Lord John and the Brotherhood of the Blade
Such is Diana Gabaldon’s talent for characterization, that even when her plots meander, she still holds my interest.
When I first started readingLord John and the Brotherhood of the Blade, I was completely caught up in the story and quickly rushed through almost half the book. Unfortunately, it was a few days before I managed to pick it up again and, regretfully, whether my attention span or the fact that she simply required the reader to retain far too much specific information – much of it from the Outlander books themselves – is at fault, the undeniable result is that I found the complicated goings-on here somewhat tough to follow. Still, I’m totally invested in Lord John Grey as a character and that’s what kept me reading.
To set the stage, this second book in her series featuring the adventures of the young Lord John, takes place while Jamie (insert appropriate heartfelt sigh here) is working as a groom in England as a condition of his parole. A baby has just been born. (And, no, I won’t say any more to avoid series spoilers.)
The plot involves Lord John’s attempt to discover what really occurred years earlier when his father was widely reported to have committed suicide due to the fact, as rumors would have it, that he was about to be exposed as a Jacobite traitor. Lord John has never believed his father guilty, but he and his mother and brother have all lived with the heavy burden of the familly’s disgrace for years.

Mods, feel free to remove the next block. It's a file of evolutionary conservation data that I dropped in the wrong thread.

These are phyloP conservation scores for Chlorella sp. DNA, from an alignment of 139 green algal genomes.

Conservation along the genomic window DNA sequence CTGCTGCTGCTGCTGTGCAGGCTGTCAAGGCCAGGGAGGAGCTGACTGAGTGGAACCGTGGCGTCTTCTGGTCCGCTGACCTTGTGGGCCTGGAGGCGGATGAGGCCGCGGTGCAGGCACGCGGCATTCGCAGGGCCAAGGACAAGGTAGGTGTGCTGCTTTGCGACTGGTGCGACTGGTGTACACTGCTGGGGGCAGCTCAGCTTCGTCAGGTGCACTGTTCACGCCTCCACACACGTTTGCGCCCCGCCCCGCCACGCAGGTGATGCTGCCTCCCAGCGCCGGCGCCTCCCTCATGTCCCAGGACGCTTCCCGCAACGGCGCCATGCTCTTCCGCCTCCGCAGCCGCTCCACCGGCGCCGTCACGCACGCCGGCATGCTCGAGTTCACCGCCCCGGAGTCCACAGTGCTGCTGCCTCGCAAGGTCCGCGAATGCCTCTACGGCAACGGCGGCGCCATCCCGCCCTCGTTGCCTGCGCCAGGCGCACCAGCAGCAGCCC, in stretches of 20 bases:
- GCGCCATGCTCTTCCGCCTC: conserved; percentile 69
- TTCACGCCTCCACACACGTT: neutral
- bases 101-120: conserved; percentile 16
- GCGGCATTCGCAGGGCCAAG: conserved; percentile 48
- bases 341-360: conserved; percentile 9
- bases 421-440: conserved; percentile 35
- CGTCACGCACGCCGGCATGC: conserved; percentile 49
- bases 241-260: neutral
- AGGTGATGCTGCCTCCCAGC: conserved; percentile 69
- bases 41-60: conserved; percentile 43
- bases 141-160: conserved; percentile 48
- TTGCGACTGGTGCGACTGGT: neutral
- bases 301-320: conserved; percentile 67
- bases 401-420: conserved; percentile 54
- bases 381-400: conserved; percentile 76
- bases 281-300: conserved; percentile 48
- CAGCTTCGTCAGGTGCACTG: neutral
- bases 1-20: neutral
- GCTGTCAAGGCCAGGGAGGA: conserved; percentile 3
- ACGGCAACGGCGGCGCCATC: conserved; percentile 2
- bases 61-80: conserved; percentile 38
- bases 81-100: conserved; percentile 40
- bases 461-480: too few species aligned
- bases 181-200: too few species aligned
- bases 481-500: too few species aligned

In addition to the suspense plot line, the story also centers heavily around Lord John’s relationship with his new half-brother by marriage. For anyone who hasn’t read Gabaldon before, Lord John is gay. He is also by necessity as deeply closeted as one would have to be in order to survive as an aristocrat and military man in 18th century England.
As was the case with the first book in this series, Lord John and the Private Matter, Gabaldon excels at vividly bringing her period to life, something made even more enjoyable by the fact that 18th century-set novels are such a rare commodity these days. And, yes, for those eager for a glimpse of our beloved Jamie (insert appropriate heartfelt sigh yet again), he does make a few appearances – albeit brief ones – in this book.
Still, no matter how compelling Lord John might be, the plot does meander – my goodness, yes, it does. So much so, in fact, that by the time we arrived at the conclusion and matters are resolved, I was metaphorically scratching my head a bit as to how it all came together. Still, to be fair, I don’t think the mystery plot is the reason to come to this party – for that we should rely on the character of Lord John himself who is more than capable of taking center stage and starring in his own series of novels.
As those of us who’ve followed the Outlander saga know, Lord John doesn’t find love at the young age he is here, so consider this fair warning that the traditional HEA is absent. Still, even though I knew that the non-happy ending was inevitable, it didn’t make it any easier to bear when it finally came about. And that, fellow readers, is a great character. Not to mention a great writer, too.